Movements of migration and travel are in general an important factor in the transfer of foodstuffs and the establishment of relationships of exchange between countries or continents; This is the case for potatoes, coffee and sugar, which arrived in Europe in the wake of colonization.21 This is particularly clear from the example of the United States of America as a melting point; here the diversity of the cuisine is a symbol of the nation's diversity. It is therefore of particular importance that since the 18th century, Italy has been the destination of those seeking edification and that the grand tour belonged to the conclusion of the education of every young man.22 In this context, numerous travelogues were written and published. In accordance with the goal of travel, they concentrated on art and culture, but increasingly turned their attention to politics, the economy and daily life. The picture they drew of Italy was of political division, ignorance, poverty, lawlessness and lethargy. The popular culture with its sense of beauty and sociability should as a moral force help overcome the predominant political division of the country. The beauties of the country also included the abundance of fruit and vegetables, which - along with its pleasant climate - made Italy appear to be an earthly paradise. According to the Italian trip (1786–1788) by Johann Wolfgang Goethe (1749–1832) [], the paradisiacal surroundings shaped the disposition and produced the boisterous cheerfulness of Italians, who worked to live. He saw the resulting passivity as responsible for Italy's technical, scientific and economic backwardness,23 which he believed to be the primary reason for the simple, unsophisticated and authentic cuisine. Like Goethe, the 19th-century travel literature sought this authentic cuisine, and travelers reported on its rarity compared to the increasingly common international hotel cuisine aimed at broad tastes. Clearly, knowledge of foreign eating habits was expected as part of the education of travelers, but not always the adoption of them.24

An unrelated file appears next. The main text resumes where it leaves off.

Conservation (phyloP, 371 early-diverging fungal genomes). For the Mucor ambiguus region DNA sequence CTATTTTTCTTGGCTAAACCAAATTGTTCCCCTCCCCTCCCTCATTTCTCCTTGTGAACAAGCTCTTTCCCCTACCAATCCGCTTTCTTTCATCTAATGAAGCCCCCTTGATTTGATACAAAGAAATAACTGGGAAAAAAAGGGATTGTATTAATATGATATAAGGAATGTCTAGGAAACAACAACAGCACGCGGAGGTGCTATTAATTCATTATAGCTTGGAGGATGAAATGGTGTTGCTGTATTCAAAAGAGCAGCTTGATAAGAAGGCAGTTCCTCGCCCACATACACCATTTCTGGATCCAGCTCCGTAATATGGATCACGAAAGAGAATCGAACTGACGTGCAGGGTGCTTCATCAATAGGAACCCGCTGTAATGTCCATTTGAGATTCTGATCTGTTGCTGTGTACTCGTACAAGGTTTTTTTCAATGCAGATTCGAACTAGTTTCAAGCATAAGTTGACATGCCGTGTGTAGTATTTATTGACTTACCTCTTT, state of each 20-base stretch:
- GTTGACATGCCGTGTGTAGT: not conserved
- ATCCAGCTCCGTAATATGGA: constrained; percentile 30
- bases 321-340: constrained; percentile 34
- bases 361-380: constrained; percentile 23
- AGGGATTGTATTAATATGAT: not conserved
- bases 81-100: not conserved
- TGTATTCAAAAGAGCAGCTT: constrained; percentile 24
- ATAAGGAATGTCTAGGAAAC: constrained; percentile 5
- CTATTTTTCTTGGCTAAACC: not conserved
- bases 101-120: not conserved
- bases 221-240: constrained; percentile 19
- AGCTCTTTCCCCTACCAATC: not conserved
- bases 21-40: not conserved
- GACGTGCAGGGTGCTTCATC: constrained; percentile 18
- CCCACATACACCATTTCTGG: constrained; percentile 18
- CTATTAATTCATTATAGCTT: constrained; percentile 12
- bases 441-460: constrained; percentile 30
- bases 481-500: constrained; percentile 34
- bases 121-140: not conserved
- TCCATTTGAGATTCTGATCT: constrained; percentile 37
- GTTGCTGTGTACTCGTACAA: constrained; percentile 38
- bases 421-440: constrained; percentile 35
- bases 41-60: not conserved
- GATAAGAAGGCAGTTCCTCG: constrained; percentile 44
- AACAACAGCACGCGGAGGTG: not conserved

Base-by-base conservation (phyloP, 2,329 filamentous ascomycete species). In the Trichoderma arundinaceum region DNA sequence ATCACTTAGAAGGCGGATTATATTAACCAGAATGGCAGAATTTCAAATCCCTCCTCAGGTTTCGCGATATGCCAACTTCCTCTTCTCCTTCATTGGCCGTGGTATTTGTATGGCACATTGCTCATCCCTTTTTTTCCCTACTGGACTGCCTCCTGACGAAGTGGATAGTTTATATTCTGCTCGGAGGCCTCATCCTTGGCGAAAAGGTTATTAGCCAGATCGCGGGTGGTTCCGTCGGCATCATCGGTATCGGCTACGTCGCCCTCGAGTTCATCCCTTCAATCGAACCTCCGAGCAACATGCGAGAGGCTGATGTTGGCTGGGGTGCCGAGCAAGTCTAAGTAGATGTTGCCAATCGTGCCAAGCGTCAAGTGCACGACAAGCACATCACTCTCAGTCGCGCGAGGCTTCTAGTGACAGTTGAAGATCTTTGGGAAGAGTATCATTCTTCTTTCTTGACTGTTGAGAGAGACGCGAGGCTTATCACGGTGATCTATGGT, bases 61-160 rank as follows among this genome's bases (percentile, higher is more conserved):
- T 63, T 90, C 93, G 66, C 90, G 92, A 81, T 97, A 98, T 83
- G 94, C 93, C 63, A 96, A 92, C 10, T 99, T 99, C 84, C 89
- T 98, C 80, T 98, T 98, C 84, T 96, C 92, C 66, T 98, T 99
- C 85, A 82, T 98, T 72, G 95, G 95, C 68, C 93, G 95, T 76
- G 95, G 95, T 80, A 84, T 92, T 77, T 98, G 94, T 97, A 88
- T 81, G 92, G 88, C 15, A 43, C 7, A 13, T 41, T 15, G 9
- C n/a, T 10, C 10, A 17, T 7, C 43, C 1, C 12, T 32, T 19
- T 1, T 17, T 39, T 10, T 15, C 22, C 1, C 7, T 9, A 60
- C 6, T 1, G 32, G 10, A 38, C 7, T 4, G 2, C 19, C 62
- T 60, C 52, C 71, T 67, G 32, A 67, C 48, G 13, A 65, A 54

For travelers in search of an authentic experience of travel, a growing range of guidebooks with practical information on planning and undertaking a journey had existed since the 18th century. Merchants, pilgrims and gentlemen had always used printed travel guides. However, the appearance of the Handbook for Travelers on the Continent (1829), published by the Briton John Murray (1808-1892) marked the creation of a modern type of commercial guidebook which contained maps and information on hotels, inns, local festivals and customs.25 This model was repeatedly copied, in Germany above all by Karl Baedeker (1801-1859), whose guides so dominated the market that his name became a synonym for an entire literary genre. Already the first Baedeker on Italy from 1866 offered a short introduction to Italian catering and its division into osterias, trattorias, ristorantes, cafés and bars, as well as a rough description of Italian food and in certain cases details of recommended restaurants and particular regional specialties.26 Tellingly, this information took up ever more space,27 until at the turn of the 20th century a new type of guide emerged that concentrated almost exclusively on eating and drinking. There was, for example, the guide by Hans Barth (1862–1928)Osteria: a guide to Italy's gift-giving from Verona to Capri (1908), which also sought to meet the educational appetites of the middle class with the many quotations littered through it.28 The increase in car ownership produced a further spurt of development. However, the new guidebooks for drivers, for example the Guida gastronomica d'Italia, were not a genuinely Italian invention. They followed the French model as already published in 1914 by the French Touring Club.29 These guidebooks did not present Italian cuisine as uniform, but rather emphasized regional differences that were seen as traditional and the very reason for the charm of travel. In the end, this produced the large, internationally known and to date most important gastronomic guides such as the Guide Michelin, which from 1923 contained not only driving routes but also tips on hotels and restaurants; in Germany, the VARTA guide came into the shops in 1957 and in 1969 the Gault Millau. In Great Britain, too, The Good Food Guide, which first appeared in the 1950s, presented and evaluated restaurants.30